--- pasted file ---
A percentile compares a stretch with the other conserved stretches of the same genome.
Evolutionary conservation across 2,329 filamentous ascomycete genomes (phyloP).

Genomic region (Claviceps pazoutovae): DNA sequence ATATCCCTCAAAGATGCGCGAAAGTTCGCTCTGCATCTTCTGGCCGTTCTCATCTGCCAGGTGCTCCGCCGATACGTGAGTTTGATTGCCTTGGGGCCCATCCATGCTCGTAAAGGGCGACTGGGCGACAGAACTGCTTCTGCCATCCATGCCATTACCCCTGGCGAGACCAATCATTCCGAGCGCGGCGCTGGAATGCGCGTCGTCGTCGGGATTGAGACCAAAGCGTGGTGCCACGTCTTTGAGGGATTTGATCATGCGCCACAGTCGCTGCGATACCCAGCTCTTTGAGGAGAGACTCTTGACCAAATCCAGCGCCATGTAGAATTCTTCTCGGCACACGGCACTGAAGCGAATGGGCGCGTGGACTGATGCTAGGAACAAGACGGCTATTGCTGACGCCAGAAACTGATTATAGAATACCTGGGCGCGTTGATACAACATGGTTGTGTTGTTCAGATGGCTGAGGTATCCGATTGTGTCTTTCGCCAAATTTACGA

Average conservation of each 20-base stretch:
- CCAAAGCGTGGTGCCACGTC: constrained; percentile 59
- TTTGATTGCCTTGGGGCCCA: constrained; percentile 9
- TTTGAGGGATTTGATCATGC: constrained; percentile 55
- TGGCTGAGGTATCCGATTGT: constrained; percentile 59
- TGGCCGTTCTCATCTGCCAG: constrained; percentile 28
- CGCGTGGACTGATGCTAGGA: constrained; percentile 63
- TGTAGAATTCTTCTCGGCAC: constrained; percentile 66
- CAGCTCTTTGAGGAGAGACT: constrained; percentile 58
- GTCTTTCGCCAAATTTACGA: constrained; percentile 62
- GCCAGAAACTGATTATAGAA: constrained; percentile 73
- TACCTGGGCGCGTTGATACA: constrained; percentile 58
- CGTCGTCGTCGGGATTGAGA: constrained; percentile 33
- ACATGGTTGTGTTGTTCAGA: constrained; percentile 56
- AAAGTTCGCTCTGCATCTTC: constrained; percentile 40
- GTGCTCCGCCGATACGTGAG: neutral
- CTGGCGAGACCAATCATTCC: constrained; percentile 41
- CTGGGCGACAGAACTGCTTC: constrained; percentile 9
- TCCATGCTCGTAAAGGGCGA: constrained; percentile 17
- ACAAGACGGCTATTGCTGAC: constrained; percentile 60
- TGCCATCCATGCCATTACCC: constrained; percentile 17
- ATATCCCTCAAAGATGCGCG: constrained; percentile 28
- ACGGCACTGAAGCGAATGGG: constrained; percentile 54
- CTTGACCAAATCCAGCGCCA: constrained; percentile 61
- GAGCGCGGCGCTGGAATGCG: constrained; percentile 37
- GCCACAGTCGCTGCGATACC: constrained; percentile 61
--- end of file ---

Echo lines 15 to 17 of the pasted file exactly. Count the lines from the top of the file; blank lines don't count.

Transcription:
- TACCTGGGCGCGTTGATACA: constrained; percentile 58
- CGTCGTCGTCGGGATTGAGA: constrained; percentile 33
- ACATGGTTGTGTTGTTCAGA: constrained; percentile 56